Wednesday, April 25, 2012

Thomas Middleton Co-Wrote "All's Well That Ends Well"

Posted by on Wed, Apr 25, 2012 at 2:25 PM

Or that's what some scholars at Oxford University say. They analyzed the play's vocabulary, rhymes, and rhythms and found Middletonian traces:

Writers have their own distinctive literary "fingerprints" - a kind of stylistic DNA - and a highly-detailed analysis of the language in the play shows "markers" strongly linked to Middleton.

The rhyming and rhythms of sections of the play, the phrasing, spelling and even individual words suggest the involvement of Thomas Middleton.

As an example, the word "ruttish" appears in the play, meaning lustful - and its only other usage at that time is in a work by Middleton.

Maybe Middleton helped write the play(s) and maybe he didn't—whoever wrote all those characters had a huge stylistic bandwidth and must've been a hell of a mimic. Either way, I don't have a dog in the hunt over who wrote Hamlet and Lear and the rest. We have the plays, the plays are a cornerstone of human culture (a festival in England is now performing all 37 Shakespeare plays in 37 different languages, including Maori, Shona, and Urdu), and the debate over authorship is a parlor game.

More to the point, the scholars point out that playmaking during Shakespeare's time was far more collaborative and ensemble-driven than we usually think. The romantic, iconic image of one genius madly scribbling alone in his garret might not be quite right.

Instead, it may have looked more like the mess of collaboration—which might account for that huge stylistic bandwidth. As one of the scholars put it: "We need to think of it more as a film studio with teams of writers."

*Speaking of Middleton, anyone remember that production of The Changeling adapted by Bret Fetzer and performed at the Rendezvous a few years ago? Good stuff—and an early design by Matthew Smucker, who has become one of the great go-to designers in town, get called out in the review.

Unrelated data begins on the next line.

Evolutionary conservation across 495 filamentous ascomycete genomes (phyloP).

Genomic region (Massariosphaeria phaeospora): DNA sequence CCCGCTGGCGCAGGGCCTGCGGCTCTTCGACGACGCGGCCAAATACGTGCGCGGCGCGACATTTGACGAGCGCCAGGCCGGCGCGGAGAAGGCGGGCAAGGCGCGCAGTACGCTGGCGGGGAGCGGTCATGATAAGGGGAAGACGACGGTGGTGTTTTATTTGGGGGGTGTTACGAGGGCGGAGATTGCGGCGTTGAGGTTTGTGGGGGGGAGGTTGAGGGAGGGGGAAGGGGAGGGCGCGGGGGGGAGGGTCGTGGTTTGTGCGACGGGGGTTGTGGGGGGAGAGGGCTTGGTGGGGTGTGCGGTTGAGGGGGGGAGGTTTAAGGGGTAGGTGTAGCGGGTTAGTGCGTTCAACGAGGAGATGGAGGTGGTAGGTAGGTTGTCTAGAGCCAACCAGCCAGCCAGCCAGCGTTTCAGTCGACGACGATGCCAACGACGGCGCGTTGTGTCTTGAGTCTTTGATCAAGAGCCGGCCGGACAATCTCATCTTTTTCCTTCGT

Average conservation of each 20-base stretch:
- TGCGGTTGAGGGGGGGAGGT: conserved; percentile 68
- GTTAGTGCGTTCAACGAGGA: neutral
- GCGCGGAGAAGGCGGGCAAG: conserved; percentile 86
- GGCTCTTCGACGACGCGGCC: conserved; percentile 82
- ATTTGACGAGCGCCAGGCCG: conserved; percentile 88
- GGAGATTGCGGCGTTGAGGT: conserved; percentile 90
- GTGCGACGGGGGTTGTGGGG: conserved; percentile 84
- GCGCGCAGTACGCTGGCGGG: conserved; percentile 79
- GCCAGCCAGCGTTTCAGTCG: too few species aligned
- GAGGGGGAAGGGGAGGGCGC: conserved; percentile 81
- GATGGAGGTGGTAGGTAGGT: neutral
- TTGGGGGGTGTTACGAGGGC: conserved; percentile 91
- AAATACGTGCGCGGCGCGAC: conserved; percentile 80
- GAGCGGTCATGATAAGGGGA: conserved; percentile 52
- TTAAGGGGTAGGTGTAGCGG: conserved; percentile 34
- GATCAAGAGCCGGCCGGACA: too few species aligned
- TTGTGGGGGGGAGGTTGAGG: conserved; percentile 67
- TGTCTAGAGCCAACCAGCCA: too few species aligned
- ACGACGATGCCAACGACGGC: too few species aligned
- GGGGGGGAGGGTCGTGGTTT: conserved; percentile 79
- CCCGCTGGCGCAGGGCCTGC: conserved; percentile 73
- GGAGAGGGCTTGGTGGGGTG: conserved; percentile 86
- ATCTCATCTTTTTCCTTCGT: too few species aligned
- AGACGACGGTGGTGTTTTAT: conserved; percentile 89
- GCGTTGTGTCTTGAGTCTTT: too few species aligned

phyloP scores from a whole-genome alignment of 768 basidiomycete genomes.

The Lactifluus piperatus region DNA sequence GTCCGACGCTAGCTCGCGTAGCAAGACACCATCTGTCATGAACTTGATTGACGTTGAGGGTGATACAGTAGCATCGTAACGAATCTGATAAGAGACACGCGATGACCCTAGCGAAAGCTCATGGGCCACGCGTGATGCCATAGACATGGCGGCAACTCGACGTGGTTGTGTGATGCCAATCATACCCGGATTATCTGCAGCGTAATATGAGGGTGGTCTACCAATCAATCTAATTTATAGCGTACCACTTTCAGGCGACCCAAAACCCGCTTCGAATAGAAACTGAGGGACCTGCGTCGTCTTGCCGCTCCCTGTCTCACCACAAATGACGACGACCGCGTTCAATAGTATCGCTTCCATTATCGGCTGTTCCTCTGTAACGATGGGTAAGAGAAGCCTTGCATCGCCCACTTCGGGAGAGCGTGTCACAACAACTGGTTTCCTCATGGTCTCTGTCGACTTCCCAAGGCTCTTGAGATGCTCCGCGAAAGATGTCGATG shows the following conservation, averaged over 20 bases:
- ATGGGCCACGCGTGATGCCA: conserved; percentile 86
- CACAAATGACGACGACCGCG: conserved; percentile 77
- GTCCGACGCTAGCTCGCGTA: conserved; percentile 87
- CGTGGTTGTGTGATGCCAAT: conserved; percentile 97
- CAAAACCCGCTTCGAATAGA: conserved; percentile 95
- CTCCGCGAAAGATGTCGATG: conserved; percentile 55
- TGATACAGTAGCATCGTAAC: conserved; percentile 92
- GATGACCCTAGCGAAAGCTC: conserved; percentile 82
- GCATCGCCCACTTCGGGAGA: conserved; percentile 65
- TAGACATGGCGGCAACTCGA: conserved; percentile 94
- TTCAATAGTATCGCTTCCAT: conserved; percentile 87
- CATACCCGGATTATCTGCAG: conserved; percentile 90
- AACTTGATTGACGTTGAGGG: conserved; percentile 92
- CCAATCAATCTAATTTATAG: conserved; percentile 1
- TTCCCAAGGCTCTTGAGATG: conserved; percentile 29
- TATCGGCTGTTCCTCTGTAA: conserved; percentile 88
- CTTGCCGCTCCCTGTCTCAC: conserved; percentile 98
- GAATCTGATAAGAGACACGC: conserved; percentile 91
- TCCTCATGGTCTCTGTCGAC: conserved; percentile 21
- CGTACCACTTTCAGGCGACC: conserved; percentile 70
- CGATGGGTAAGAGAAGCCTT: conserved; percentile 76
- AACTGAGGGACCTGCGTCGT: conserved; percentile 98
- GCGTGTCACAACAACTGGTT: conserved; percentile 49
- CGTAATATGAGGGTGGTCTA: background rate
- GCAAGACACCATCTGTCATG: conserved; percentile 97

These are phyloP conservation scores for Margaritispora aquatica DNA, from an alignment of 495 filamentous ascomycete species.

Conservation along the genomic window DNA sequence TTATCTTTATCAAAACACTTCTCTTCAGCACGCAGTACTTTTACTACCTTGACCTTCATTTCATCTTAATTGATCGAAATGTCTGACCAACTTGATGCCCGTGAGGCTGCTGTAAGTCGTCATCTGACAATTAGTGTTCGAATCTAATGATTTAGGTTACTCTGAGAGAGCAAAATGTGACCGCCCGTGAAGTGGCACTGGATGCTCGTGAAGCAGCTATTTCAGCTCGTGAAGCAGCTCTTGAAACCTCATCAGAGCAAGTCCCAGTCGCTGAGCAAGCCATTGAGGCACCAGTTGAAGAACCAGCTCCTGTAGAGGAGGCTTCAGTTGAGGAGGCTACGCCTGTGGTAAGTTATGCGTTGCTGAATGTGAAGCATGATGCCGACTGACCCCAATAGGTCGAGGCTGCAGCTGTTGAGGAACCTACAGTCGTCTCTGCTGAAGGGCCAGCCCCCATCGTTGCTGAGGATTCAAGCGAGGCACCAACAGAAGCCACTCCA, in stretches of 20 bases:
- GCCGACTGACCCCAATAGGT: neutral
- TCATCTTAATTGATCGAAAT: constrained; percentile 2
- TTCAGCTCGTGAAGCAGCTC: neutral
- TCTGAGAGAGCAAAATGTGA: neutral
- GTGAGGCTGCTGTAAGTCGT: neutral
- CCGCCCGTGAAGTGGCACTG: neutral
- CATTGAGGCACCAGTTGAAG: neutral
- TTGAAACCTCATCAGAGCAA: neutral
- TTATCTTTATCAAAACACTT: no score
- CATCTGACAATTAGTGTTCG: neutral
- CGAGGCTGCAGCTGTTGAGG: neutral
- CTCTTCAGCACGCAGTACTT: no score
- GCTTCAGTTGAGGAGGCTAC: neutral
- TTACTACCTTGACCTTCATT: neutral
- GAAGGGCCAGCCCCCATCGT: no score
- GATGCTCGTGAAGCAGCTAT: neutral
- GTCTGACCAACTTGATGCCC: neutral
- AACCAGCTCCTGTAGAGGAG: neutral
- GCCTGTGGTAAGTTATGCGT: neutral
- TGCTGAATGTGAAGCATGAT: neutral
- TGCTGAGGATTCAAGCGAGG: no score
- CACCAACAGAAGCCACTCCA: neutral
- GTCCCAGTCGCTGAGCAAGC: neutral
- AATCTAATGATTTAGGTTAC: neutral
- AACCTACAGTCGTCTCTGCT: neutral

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MacCrocodile 1
Given how the plays were reconstructed after his death for publication, and given the variation in phrasing and spelling between typesetters, I'm not willing to worry too much about whether the words in my Folger's Library edition are the exact, literal words of William Shakespeare (or however that's spelled), because they're probably not. But that doesn't mean I'm going to grant co-author credit to Marlowe or Middleton or whoever, because that is tedious hair-splitting.

As an academic exercise, this is interesting at best, but what is with everyone scrambling to discredit Shakespeare?
Posted by MacCrocodile on April 25, 2012 at 2:31 PM · Report this
Pithy Name 2
I despise "Shakespeare didn't write it" conspiracy theories. They always seem to be rooted in the idea that some random commoner can't be a literary genius.

Usually they attribute some ghostwriting nobleman. At least Middleton is a peer of Shakespeare. Makes this easier to swallow (and more believable).
Posted by Pithy Name on April 25, 2012 at 2:32 PM · Report this
McJulie 3
The only Shakespeare secret identity that would interest me is if he turned out to secretly be female.
Posted by McJulie on April 25, 2012 at 2:41 PM · Report this
balderdash 4
Yeah, I guess collaborations are possible. Okay. But, like every single writer in history who has ever read someone else's work and liked it, Shakespeare was also probably heavily influenced by what he read, and especially whatever he'd read most recently. Certainly more parsimonious that way.
Posted by balderdash on April 25, 2012 at 2:51 PM · Report this
The only Shakespeare play that was almost certainly begun by Shakespeare and finished by someone else (at least as far as I'm concerned) is "Troilus and Cressida." Why? Because there's a huge, jarring gearshift somewhere in the middle. I don't remember whether the break is after Act 2 or 3, but basically all the plot developments up to that point are scrapped and a whole different plot is set in motion. And no, it isn't one of those "OMG PLOT TWIST" kind of shifts - more like (1) Shakespeare put away the play, came back to it months later, and couldn't remember where he was planning to go with the plot, or (2) Someone else picked it up and finished it without consulting with W.S. I tend to go with theory 2, because the second half of the play really sucks compared to the first.
Posted by Pope Buck I on April 25, 2012 at 4:01 PM · Report this
Some Old Nobodaddy Logged In 6
"All's Well" is one of WS's lesser plays. So claims of co-authorship on this one (besides the fact the plot was taken from Boccacio) brings up questions as to the motive of the theorist.
Posted by Some Old Nobodaddy Logged In on April 25, 2012 at 5:09 PM · Report this
Almost nothing really good is ever produced by one person alone.
Posted by I have always been... east coaster on April 26, 2012 at 3:32 PM · Report this

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